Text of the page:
Will Bush Be Sharon's Defensive Shield?

Like a drowning man at sea clinging to the edge of an oar extended to him by a lifeguard, Ariel Sharon is leaving for Washington two days from now for talks with President George W. Bush.

1. Stopgap measures

Like a drowning man at sea clinging to the edge of an oar extended to him by a lifeguard, Ariel Sharon is leaving for Washington two days from now for talks with President George W. Bush. The prime minister wants to reaffirm that he can in fact make it onto the lifeboat and that the American administration is really ready to pull him out of the water. But it's not clear if he knows to which shore his rescuer intends to sail.

All of Sharon's actions as prime minister have not amounted to much. The security policy he has pursued for the past year has not achieved the hoped-for results; the country's international standing, which was still intact when he took over from Ehud Barak, has deteriorated to an all-time low; the economy is in an ever-worsening crisis; national morale is under continuous strain and his coalition is constantly threatening to break apart.

The hope seemed to be that Operation Defensive Shield would untangle this multi-layered knot with one sharp tug: that it would extricate the country from its grave security situation, with consequent improvements in the political and economic realms soon to follow. At the moment, it appears that the big turning point failed to materialize. Granted, and this is no minor matter, the suicide bombings have so far ceased, but Defense Minister Benjamin Ben-Eliezer warned two days ago that they will return in full force before long if no political process gets underway. And the military operation only served to intensify the problems in other areas: The recession is deepening and faith in the shekel is dwindling; Israel is even more isolated internationally; the public's frustration over the inability to resolve the conflict with the Palestinians is growing and the tension within the government due to ideological divisions about the future of relations with the Palestinians has increased.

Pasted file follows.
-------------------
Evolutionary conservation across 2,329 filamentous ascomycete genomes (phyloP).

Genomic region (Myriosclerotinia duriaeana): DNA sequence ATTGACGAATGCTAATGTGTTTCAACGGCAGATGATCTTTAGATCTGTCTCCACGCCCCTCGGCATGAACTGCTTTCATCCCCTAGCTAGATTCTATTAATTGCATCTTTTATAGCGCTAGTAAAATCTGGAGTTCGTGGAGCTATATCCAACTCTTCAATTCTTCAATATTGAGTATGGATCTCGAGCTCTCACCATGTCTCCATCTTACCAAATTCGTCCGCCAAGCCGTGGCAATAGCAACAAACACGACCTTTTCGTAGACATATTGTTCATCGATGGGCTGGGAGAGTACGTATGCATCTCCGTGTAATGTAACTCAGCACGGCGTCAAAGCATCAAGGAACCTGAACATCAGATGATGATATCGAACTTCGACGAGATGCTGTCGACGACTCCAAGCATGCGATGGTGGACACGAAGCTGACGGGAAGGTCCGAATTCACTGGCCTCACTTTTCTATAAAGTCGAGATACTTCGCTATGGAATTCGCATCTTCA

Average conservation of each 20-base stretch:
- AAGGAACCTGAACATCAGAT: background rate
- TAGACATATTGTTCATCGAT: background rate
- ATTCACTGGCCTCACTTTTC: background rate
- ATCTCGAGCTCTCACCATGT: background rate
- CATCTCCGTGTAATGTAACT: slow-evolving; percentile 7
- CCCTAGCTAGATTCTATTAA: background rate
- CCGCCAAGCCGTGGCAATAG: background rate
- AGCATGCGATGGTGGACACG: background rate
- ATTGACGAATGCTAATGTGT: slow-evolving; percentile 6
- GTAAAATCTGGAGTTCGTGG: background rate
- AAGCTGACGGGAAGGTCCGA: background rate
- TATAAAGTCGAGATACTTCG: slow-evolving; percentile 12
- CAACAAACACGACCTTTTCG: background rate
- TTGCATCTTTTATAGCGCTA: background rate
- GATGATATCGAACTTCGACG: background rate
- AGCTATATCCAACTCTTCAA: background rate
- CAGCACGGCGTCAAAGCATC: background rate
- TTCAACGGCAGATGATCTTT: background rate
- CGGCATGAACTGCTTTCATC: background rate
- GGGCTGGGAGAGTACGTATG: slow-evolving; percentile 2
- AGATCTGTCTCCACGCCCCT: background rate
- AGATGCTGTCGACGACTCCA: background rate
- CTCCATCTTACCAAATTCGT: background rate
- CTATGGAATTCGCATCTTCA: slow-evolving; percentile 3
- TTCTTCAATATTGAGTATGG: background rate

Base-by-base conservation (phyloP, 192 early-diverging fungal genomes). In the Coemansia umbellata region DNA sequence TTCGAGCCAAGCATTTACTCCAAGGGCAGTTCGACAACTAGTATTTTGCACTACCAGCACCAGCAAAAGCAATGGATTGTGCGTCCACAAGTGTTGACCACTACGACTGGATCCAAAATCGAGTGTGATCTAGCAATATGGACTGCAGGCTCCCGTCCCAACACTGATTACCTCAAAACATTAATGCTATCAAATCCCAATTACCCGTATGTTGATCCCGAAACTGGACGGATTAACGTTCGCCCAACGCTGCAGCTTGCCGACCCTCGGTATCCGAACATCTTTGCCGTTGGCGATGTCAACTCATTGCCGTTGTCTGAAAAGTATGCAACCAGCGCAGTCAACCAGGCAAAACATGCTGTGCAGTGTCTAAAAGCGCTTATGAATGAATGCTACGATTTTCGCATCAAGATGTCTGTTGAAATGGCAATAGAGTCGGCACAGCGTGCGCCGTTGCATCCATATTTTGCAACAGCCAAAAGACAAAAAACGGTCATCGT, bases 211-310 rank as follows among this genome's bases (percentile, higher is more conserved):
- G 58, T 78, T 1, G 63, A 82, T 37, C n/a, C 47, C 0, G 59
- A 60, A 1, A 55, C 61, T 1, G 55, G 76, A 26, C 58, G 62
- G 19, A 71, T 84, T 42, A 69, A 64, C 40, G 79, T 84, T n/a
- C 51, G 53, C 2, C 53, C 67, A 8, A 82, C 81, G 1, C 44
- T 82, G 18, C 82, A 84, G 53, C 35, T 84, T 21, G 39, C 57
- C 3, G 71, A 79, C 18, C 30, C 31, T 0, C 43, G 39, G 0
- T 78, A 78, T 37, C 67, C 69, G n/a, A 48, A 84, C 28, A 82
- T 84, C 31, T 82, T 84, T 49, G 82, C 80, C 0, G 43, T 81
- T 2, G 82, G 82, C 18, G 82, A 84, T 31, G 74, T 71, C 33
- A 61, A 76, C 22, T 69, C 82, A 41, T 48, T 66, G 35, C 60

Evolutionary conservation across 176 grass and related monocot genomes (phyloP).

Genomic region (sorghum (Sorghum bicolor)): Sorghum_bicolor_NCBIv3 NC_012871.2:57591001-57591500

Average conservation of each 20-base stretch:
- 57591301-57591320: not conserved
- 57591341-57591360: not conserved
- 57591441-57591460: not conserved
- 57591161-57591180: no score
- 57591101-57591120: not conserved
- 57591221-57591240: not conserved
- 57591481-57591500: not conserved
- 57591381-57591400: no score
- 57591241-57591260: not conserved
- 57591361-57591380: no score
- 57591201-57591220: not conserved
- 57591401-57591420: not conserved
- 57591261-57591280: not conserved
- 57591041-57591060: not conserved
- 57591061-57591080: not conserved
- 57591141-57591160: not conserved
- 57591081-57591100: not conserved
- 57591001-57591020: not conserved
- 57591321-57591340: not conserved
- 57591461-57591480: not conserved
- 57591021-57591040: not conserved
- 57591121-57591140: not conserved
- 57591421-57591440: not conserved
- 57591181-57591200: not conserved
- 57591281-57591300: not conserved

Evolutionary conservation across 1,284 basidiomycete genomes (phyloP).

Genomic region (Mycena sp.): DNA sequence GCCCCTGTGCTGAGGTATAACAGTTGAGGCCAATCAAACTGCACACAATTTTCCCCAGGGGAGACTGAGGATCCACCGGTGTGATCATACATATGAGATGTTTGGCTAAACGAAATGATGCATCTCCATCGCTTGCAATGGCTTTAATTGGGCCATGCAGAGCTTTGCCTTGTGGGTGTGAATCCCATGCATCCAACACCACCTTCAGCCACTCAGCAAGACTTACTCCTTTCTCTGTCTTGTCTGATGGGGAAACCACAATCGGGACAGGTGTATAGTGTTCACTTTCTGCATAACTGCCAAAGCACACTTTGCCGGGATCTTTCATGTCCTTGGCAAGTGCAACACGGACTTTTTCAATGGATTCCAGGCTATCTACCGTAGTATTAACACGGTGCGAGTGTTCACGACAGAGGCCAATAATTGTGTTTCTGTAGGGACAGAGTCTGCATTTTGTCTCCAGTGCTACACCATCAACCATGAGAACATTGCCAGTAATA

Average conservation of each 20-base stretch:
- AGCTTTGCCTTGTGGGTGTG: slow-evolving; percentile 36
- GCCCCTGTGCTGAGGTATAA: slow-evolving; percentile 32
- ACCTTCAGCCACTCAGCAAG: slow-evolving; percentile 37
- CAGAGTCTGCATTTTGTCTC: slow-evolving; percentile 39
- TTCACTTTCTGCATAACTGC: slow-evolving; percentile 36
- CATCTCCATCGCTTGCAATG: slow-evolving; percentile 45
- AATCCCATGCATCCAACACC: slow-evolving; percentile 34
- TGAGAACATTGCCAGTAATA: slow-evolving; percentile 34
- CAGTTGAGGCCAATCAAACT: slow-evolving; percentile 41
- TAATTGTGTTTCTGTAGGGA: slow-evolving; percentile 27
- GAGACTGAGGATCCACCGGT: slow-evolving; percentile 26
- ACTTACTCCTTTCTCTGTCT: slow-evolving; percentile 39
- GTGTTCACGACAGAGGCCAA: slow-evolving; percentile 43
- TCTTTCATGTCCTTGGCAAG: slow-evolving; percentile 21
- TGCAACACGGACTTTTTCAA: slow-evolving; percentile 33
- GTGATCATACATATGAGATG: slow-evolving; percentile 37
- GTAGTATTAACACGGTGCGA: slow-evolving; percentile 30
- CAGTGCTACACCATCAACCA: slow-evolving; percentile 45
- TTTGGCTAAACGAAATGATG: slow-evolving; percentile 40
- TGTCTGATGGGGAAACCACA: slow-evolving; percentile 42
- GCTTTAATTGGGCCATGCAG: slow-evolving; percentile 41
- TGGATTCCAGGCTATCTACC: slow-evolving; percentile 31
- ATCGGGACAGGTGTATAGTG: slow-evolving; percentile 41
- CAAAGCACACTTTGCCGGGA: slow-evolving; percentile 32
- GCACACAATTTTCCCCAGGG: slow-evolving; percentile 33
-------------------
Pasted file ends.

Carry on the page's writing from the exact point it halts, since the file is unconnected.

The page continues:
Two days from now, Sharon will set off for Washington aiming to pick up the pieces. He hopes that after Arafat's release from the Mukata, the troubles arising from the standoff at the Church of the Nativity and the UN efforts to investigate the IDF's conduct in Jenin will also be dispelled. Sharon's aides said yesterday that the prime minister expects to have a wide-ranging discussion with Bush about the future of the region, the president's plans to attack Saddam Hussein, the strategic American-Israeli dialogue and, yes, the Israeli-Palestinian conflict.

A very transparent effort is being made to portray the hastily arranged trip to the U.S. capital as a relaxed, "business-as-usual" kind of visit - as if Sharon was not compelled this week to break his promise to go to elections if the killers of Tourism Minister Rehavam Ze'evi were not handed over to the IDF; as if he hadn't gotten into a wretched confrontation with the UN Secretary General; as if he didn't desperately need the American umbrella to protect him from all kinds of trouble.

Still, the main problem with Sharon's functioning has not changed: He is not a statesman; he remains a military tactician and a political trickster who is always ready to find a way around a pressing problem without considering its significance in terms of future developments. At the beginning of April, when he was publicly on the receiving end of President Bush's anger, which translated into Colin Powell's mission to the Middle East, he tried to deflect it by whipping out the idea of a regional conference. Last week, when he was forced to react to the Security Council's plan to establish a committee of inquiry to examine the IDF's conduct in Jenin, he hurriedly agreed to the American proposal to channel the process toward a fact-finding committee to be appointed by the UN Secretary General. He did not give much thought to the implications his consent could have for the IDF's position, or to the possibility that Kofi Annan would take the narrow opening Sharon gave him and push through a much more sizable international delegation that would roast Israel over a fire fueled by Saudi petroleum.

When faced with President Bush's insistence that he restore Arafat's freedom of movement, he did not hesitate to sacrifice his prestige and credibility to accede to this demand and win a moment's respite. This week, right-wing ministers were saying that Sharon's method of eluding specific pressures only entangles him in much longer-term problems. When he accepted President Bush's invitation to come to Washington, Sharon felt like he'd won a prize complete with political dividends that will come in especially handy with the meeting of the Likud Central Committee coming up. But he fails to realize that he could very well find himself being propelled down a path he doesn't want to take, like a cow sent on its way through the chute in a slaughterhouse (an image he is fond of invoking).